There's always a danger when a former athlete sets himself down, pen in hand, and bares his soul.
Some get it right in tomes that can be revealing, even therapeutic. My personal favorite is Andre Agassi's admission in his autobiography that he dabbled in methamphetamine, hated the sport that made him a star, and was depressed during his short-lived marriage to Brooke Shields.
And the iconic hair that cascaded out from his sweat band in a mullet that wouldn't quit? A wig, sorry to say.
Other books aren't quite as forthcoming. Marion Jones told us all about winning five golds in Sydney, but neglected to add the part about being juiced while she ran past everyone.
Lance Armstrong had similar issues. He wrote two books, both inspiring tales of how he defied all odds to overcome cancer and become the best bicycle rider ever.
They were best sellers, even though they were filled with lies. Unfortunately for Armstrong, the same readers who bought his story are now suing him in federal court for fraud and false advertising.
And then there's Mike Piazza. He, too, denies he was a cheat and until there is hard evidence to indicate otherwise, I guess we have to accept at face value that his 427 career home runs were legitimate.
Some Hall of Fame voters apparently don't, which is a big reason why Piazza didn't make it on his first turn on the ballot. The rejection surely stung since Piazza makes it clear in his book "Long Shot" that getting in the Hall would be the ultimate vindication of his life and career.
Piazza says he never used steroids. But he does admit to using just about everything else, including androstenedione, amphetamines, Creatine, ephedra and a type of asthma medicine that made him more alert and focused.
It's all there in a bizarre book that does nothing to make Piazza even remotely interesting or likable. If anything, he looks like a fool in spots — training with a karate instructor in case of a fight with Roger Clemens.
Mostly, though, Piazza comes off as petty, vindictive and unbelievably thin-skinned. The overriding theme is that even though he was a child of privilege and Tommy Lasorda (a friend of his dad's) looked out for his career, it was pure hard work and determination that got him to the top.
And it all somehow happened despite everyone from his first minor league manager to Vin Scully being against him.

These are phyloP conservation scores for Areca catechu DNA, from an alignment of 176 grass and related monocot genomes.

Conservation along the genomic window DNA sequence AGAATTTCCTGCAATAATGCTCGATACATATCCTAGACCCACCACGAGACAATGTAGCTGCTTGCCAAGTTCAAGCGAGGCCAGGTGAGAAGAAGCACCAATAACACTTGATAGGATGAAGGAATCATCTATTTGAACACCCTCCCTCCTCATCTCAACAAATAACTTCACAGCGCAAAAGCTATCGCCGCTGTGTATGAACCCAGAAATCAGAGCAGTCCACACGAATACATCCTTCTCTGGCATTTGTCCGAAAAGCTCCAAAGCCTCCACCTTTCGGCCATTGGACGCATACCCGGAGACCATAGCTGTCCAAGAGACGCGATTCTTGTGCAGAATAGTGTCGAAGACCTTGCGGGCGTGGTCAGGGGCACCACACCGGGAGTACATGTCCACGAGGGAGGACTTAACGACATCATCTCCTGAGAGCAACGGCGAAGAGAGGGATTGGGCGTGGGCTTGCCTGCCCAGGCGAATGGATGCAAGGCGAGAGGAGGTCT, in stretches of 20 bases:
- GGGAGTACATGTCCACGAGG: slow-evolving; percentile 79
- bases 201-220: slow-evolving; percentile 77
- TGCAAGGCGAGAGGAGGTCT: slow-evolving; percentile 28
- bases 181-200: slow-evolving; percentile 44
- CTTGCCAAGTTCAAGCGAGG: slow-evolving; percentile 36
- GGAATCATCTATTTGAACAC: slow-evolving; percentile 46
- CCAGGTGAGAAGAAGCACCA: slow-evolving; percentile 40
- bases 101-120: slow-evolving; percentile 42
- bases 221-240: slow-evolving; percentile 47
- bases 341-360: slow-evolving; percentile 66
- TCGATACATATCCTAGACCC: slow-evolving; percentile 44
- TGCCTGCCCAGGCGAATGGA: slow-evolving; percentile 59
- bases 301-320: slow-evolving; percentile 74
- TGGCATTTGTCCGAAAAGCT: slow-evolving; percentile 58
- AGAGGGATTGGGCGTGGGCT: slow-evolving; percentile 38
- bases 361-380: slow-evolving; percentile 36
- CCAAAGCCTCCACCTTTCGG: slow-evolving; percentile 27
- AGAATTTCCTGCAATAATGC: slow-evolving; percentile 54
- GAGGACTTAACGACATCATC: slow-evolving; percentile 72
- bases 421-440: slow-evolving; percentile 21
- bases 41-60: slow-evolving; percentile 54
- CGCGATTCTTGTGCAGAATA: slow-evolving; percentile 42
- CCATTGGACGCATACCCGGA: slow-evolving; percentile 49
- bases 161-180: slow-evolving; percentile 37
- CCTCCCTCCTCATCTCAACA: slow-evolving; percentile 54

Fair enough, a guy's entitled to his own opinion. But when he tries to blame Scully for turning the fans of Los Angeles against him, the book went from simply self-serving into a paranoid kind of fantasyland inhabited only by ex-stars.
At issue was a 1998 spring training interview where the venerable Dodgers broadcaster asked Piazza about giving the team a deadline for signing him to a long-term contract. It was all quite innocuous, with Scully actually offering Piazza a chance to look good and the catcher responding with typical jock generalities.
It ended with Scully complimenting Piazza, saying his response was "well said." Somehow, though, Piazza sees it differently.
"The fans of Los Angeles were beating me up on a daily basis," he wrote. "On top of that, Vin Scully was crushing me."
Apparently Piazza also believes Scully tipped the 1996 MVP award to Ken Caminiti by praising him too much on his broadcasts.
This is where I have my own confession to make: I grew up listening to Scully, and I've been in the booth with him at Dodger Stadium before games listening to him talk baseball and tell stories. I don't think I've ever heard him knock a player or a coach.
He's not just an 85-year-old gem who means more to baseball than 10 Mike Piazzas ever will, he's aghast anyone would think he goes around bad-mouthing players.
"I can't imagine saying something about a player and his contract," Scully told the Los Angeles Times. "I just don't do that, ever. I'm really flabbergasted by that reference."
If there's another theme in the book, it's that Piazza doesn't believe he was ever appreciated enough for what he did on the baseball field. Yes, he became incredibly wealthy and women chased him and teammate Eric Karros down freeways after games, but LA fans, in particular, never seemed to embrace him.
He believes he was snubbed for many awards because he didn't show up at a dinner after being voted Rookie of the Year in 1993. And then, of course, his New York Mets teammates badmouthed him for staying in the game past his prime just to get more home runs.
It's truly strange stuff. Then again we're dealing with someone whose father wouldn't let him eat candy or play the trombone as a kid because it might have interfered with his batting-cage sessions.
It's not until the last few pages that Piazza is most candid.
"I fully realize that I've alienated plenty of people over the years," he writes.
On that we can agree. The difference is that it makes no sense to keep alienating them today.
Tim Dahlberg is a national sports columnist for The Associated Press. Write to him at tdahlberg(at)ap.org or http://twitter.com/timdahlberg